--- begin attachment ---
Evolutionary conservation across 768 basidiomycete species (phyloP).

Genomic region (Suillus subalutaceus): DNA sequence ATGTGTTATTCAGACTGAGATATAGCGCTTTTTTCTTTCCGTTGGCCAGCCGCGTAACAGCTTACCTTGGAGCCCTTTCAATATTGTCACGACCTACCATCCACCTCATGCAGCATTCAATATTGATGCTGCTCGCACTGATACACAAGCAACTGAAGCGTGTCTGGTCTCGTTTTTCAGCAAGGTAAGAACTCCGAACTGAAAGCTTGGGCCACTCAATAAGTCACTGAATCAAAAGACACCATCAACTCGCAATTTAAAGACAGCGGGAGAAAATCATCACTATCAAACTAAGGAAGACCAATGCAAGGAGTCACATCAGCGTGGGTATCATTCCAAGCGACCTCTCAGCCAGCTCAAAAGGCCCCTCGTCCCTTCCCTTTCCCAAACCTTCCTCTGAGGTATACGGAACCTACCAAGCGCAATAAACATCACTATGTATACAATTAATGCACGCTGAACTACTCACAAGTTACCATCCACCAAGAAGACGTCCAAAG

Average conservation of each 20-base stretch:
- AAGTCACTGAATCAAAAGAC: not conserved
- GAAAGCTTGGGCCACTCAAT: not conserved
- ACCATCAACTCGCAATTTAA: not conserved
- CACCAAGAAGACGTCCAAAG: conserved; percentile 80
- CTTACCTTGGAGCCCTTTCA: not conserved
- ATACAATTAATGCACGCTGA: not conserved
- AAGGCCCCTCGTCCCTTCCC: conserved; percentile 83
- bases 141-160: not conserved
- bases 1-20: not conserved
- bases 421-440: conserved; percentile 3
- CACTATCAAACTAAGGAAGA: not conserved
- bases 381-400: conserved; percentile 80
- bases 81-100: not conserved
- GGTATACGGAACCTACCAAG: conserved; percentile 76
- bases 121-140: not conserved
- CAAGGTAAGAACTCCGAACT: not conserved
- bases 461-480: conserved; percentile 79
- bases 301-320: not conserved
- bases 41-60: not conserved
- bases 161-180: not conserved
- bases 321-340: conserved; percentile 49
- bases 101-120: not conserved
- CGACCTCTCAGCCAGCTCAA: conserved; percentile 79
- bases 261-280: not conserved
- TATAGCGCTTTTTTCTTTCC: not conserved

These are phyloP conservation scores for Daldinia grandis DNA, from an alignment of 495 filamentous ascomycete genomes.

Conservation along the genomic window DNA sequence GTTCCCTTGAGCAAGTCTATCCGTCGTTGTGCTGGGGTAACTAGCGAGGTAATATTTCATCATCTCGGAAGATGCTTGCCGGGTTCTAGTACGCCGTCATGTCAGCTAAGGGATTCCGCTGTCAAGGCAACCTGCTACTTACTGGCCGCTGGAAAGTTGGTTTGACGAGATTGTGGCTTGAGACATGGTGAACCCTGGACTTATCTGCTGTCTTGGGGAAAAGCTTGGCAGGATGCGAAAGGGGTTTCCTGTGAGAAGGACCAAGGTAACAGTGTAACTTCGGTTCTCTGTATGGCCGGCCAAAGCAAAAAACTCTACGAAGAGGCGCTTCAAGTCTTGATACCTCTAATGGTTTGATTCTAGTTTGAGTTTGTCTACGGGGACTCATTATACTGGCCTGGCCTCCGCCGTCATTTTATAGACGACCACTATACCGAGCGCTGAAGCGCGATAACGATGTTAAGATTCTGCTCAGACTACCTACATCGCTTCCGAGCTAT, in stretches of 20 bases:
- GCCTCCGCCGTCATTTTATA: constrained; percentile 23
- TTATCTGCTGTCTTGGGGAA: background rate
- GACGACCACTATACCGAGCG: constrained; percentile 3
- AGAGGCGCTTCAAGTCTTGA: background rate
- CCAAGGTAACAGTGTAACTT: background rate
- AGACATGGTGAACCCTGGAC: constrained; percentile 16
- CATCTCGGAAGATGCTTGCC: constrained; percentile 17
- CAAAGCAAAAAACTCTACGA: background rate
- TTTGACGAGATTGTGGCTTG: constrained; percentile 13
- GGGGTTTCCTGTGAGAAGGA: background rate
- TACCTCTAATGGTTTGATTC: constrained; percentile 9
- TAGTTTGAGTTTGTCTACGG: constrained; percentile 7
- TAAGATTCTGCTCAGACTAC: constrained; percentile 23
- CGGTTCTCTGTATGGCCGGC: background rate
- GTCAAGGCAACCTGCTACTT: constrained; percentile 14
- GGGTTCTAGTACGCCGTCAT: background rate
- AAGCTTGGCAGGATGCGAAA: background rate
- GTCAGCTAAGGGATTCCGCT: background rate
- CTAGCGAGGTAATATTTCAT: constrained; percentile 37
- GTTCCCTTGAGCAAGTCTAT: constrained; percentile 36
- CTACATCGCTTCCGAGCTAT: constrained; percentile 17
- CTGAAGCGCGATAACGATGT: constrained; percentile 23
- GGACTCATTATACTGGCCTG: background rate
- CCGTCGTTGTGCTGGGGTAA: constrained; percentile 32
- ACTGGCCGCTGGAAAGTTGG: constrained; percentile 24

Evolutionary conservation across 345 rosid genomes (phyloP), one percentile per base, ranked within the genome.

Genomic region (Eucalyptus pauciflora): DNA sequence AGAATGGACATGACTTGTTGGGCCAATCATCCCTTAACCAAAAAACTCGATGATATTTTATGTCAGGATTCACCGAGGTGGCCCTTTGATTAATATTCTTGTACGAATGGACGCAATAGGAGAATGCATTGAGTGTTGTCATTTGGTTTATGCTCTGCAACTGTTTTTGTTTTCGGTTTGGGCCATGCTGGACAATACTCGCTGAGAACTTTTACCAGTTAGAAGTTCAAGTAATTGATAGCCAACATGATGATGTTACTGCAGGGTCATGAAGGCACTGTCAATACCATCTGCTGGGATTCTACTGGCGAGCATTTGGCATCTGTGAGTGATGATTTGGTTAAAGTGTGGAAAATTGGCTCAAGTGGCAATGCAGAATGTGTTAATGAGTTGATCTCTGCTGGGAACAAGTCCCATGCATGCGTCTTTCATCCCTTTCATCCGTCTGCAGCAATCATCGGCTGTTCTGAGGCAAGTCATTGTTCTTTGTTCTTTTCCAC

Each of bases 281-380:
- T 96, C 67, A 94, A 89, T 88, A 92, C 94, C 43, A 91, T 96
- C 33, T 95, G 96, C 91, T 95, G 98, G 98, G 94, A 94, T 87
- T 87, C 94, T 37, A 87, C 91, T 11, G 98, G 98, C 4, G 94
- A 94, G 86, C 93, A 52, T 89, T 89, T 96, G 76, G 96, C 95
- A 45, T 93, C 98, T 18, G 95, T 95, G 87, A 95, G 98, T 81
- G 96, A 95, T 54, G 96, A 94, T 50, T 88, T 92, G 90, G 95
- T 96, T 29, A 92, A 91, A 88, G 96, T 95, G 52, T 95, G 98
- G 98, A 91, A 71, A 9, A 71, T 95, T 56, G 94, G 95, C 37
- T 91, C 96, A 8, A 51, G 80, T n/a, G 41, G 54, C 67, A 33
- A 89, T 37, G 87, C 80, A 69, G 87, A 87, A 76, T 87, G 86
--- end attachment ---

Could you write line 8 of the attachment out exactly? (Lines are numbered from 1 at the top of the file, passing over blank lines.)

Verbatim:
- CTTACCTTGGAGCCCTTTCA: not conserved